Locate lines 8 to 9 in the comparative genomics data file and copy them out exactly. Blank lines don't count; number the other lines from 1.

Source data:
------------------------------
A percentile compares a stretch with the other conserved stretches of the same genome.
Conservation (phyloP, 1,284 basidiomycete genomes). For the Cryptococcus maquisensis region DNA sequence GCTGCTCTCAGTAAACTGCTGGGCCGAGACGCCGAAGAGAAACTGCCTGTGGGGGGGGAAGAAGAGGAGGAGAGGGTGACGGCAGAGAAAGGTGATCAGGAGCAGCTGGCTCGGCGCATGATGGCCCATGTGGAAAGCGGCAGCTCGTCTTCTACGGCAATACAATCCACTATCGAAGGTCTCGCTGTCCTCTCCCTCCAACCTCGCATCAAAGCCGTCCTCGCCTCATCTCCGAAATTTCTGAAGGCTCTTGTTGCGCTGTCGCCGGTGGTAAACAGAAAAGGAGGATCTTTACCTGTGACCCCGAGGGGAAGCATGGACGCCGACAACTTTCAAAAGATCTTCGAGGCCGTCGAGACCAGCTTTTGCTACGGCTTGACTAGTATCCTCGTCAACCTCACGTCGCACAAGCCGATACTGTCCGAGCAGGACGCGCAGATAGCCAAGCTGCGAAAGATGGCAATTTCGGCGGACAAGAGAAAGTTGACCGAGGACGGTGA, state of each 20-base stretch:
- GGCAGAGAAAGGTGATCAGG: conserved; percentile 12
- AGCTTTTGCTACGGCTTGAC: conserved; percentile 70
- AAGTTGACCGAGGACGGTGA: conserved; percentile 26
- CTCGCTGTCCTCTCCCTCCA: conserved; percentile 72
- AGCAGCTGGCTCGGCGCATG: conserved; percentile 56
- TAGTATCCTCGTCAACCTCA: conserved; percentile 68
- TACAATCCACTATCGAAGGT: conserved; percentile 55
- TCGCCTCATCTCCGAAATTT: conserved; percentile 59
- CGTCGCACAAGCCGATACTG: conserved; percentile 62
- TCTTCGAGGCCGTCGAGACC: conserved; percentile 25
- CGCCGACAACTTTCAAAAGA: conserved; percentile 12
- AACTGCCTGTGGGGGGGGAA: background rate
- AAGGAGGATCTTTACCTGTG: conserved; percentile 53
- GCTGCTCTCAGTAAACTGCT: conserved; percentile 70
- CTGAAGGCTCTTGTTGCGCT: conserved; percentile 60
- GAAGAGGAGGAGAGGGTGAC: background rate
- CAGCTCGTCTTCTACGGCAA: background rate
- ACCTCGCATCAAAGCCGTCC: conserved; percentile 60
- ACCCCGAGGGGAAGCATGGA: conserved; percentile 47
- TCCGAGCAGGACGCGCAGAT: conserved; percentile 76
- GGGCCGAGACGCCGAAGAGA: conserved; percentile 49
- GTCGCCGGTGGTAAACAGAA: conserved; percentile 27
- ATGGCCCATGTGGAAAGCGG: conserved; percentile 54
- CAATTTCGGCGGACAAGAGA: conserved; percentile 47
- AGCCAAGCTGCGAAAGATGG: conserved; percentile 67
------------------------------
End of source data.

- TAGTATCCTCGTCAACCTCA: conserved; percentile 68
- TACAATCCACTATCGAAGGT: conserved; percentile 55